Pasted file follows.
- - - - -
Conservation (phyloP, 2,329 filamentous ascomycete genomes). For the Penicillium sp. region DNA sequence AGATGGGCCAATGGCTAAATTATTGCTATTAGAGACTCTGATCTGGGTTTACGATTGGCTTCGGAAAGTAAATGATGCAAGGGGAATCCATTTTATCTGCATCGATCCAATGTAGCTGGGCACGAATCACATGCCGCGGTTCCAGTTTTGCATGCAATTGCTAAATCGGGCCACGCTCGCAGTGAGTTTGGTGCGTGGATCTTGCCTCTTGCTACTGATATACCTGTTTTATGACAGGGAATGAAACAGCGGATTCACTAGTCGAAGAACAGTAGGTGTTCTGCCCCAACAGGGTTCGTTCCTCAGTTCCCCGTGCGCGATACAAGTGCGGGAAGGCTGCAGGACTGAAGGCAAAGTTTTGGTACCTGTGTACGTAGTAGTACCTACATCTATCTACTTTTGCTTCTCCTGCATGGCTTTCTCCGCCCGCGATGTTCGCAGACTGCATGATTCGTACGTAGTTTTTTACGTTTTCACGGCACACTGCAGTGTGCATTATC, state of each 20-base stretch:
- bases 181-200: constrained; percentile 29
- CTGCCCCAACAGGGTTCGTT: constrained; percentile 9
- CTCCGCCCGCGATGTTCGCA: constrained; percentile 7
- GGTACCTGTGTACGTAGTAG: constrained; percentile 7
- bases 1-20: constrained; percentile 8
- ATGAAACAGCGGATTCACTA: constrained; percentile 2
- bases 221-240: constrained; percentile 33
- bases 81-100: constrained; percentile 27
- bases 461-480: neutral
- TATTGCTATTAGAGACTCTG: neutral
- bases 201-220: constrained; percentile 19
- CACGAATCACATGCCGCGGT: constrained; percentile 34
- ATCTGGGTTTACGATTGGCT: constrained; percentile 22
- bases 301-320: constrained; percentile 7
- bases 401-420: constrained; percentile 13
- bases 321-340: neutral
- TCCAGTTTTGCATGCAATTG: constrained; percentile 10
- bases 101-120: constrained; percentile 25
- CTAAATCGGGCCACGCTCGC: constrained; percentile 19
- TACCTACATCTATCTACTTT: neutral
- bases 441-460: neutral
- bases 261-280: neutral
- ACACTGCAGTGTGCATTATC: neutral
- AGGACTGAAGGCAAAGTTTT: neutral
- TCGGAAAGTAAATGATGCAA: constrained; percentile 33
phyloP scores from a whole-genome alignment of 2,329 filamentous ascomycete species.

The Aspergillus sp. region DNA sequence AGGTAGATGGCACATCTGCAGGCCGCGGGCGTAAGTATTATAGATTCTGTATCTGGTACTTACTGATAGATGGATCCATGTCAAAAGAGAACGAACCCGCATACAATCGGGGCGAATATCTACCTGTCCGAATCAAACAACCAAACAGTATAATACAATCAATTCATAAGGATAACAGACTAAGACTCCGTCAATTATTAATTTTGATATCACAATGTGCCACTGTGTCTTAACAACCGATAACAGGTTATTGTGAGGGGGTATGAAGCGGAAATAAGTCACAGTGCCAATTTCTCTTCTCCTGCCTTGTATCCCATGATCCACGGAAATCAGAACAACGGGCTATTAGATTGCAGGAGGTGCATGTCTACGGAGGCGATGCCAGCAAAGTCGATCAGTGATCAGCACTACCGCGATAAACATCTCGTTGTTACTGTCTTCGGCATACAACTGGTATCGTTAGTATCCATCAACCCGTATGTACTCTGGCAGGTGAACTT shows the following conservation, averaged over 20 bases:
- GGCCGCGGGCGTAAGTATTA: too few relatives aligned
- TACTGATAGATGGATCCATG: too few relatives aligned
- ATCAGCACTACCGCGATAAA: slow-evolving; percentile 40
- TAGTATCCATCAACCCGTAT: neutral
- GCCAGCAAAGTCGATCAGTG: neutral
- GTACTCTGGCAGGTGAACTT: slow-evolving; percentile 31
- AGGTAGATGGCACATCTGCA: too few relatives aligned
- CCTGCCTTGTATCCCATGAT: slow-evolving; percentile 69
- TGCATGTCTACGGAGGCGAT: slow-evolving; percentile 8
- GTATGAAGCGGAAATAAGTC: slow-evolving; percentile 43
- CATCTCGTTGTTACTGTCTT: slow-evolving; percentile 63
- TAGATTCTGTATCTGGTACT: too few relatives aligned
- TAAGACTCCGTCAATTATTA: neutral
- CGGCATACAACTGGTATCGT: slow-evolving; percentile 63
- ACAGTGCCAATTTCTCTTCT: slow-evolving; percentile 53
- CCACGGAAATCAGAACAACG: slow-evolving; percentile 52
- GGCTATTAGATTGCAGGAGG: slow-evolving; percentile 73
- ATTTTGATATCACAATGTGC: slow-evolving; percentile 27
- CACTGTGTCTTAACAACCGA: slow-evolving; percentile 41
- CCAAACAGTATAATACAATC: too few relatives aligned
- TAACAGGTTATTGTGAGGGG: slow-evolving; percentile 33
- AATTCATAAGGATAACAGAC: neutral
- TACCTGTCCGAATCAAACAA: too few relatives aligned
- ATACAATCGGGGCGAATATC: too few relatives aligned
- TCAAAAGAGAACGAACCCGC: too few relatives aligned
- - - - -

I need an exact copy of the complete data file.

Conservation (phyloP, 2,329 filamentous ascomycete genomes). For the Penicillium sp. region DNA sequence AGATGGGCCAATGGCTAAATTATTGCTATTAGAGACTCTGATCTGGGTTTACGATTGGCTTCGGAAAGTAAATGATGCAAGGGGAATCCATTTTATCTGCATCGATCCAATGTAGCTGGGCACGAATCACATGCCGCGGTTCCAGTTTTGCATGCAATTGCTAAATCGGGCCACGCTCGCAGTGAGTTTGGTGCGTGGATCTTGCCTCTTGCTACTGATATACCTGTTTTATGACAGGGAATGAAACAGCGGATTCACTAGTCGAAGAACAGTAGGTGTTCTGCCCCAACAGGGTTCGTTCCTCAGTTCCCCGTGCGCGATACAAGTGCGGGAAGGCTGCAGGACTGAAGGCAAAGTTTTGGTACCTGTGTACGTAGTAGTACCTACATCTATCTACTTTTGCTTCTCCTGCATGGCTTTCTCCGCCCGCGATGTTCGCAGACTGCATGATTCGTACGTAGTTTTTTACGTTTTCACGGCACACTGCAGTGTGCATTATC, state of each 20-base stretch:
- bases 181-200: constrained; percentile 29
- CTGCCCCAACAGGGTTCGTT: constrained; percentile 9
- CTCCGCCCGCGATGTTCGCA: constrained; percentile 7
- GGTACCTGTGTACGTAGTAG: constrained; percentile 7
- bases 1-20: constrained; percentile 8
- ATGAAACAGCGGATTCACTA: constrained; percentile 2
- bases 221-240: constrained; percentile 33
- bases 81-100: constrained; percentile 27
- bases 461-480: neutral
- TATTGCTATTAGAGACTCTG: neutral
- bases 201-220: constrained; percentile 19
- CACGAATCACATGCCGCGGT: constrained; percentile 34
- ATCTGGGTTTACGATTGGCT: constrained; percentile 22
- bases 301-320: constrained; percentile 7
- bases 401-420: constrained; percentile 13
- bases 321-340: neutral
- TCCAGTTTTGCATGCAATTG: constrained; percentile 10
- bases 101-120: constrained; percentile 25
- CTAAATCGGGCCACGCTCGC: constrained; percentile 19
- TACCTACATCTATCTACTTT: neutral
- bases 441-460: neutral
- bases 261-280: neutral
- ACACTGCAGTGTGCATTATC: neutral
- AGGACTGAAGGCAAAGTTTT: neutral
- TCGGAAAGTAAATGATGCAA: constrained; percentile 33
phyloP scores from a whole-genome alignment of 2,329 filamentous ascomycete species.

The Aspergillus sp. region DNA sequence AGGTAGATGGCACATCTGCAGGCCGCGGGCGTAAGTATTATAGATTCTGTATCTGGTACTTACTGATAGATGGATCCATGTCAAAAGAGAACGAACCCGCATACAATCGGGGCGAATATCTACCTGTCCGAATCAAACAACCAAACAGTATAATACAATCAATTCATAAGGATAACAGACTAAGACTCCGTCAATTATTAATTTTGATATCACAATGTGCCACTGTGTCTTAACAACCGATAACAGGTTATTGTGAGGGGGTATGAAGCGGAAATAAGTCACAGTGCCAATTTCTCTTCTCCTGCCTTGTATCCCATGATCCACGGAAATCAGAACAACGGGCTATTAGATTGCAGGAGGTGCATGTCTACGGAGGCGATGCCAGCAAAGTCGATCAGTGATCAGCACTACCGCGATAAACATCTCGTTGTTACTGTCTTCGGCATACAACTGGTATCGTTAGTATCCATCAACCCGTATGTACTCTGGCAGGTGAACTT shows the following conservation, averaged over 20 bases:
- GGCCGCGGGCGTAAGTATTA: too few relatives aligned
- TACTGATAGATGGATCCATG: too few relatives aligned
- ATCAGCACTACCGCGATAAA: slow-evolving; percentile 40
- TAGTATCCATCAACCCGTAT: neutral
- GCCAGCAAAGTCGATCAGTG: neutral
- GTACTCTGGCAGGTGAACTT: slow-evolving; percentile 31
- AGGTAGATGGCACATCTGCA: too few relatives aligned
- CCTGCCTTGTATCCCATGAT: slow-evolving; percentile 69
- TGCATGTCTACGGAGGCGAT: slow-evolving; percentile 8
- GTATGAAGCGGAAATAAGTC: slow-evolving; percentile 43
- CATCTCGTTGTTACTGTCTT: slow-evolving; percentile 63
- TAGATTCTGTATCTGGTACT: too few relatives aligned
- TAAGACTCCGTCAATTATTA: neutral
- CGGCATACAACTGGTATCGT: slow-evolving; percentile 63
- ACAGTGCCAATTTCTCTTCT: slow-evolving; percentile 53
- CCACGGAAATCAGAACAACG: slow-evolving; percentile 52
- GGCTATTAGATTGCAGGAGG: slow-evolving; percentile 73
- ATTTTGATATCACAATGTGC: slow-evolving; percentile 27
- CACTGTGTCTTAACAACCGA: slow-evolving; percentile 41
- CCAAACAGTATAATACAATC: too few relatives aligned
- TAACAGGTTATTGTGAGGGG: slow-evolving; percentile 33
- AATTCATAAGGATAACAGAC: neutral
- TACCTGTCCGAATCAAACAA: too few relatives aligned
- ATACAATCGGGGCGAATATC: too few relatives aligned
- TCAAAAGAGAACGAACCCGC: too few relatives aligned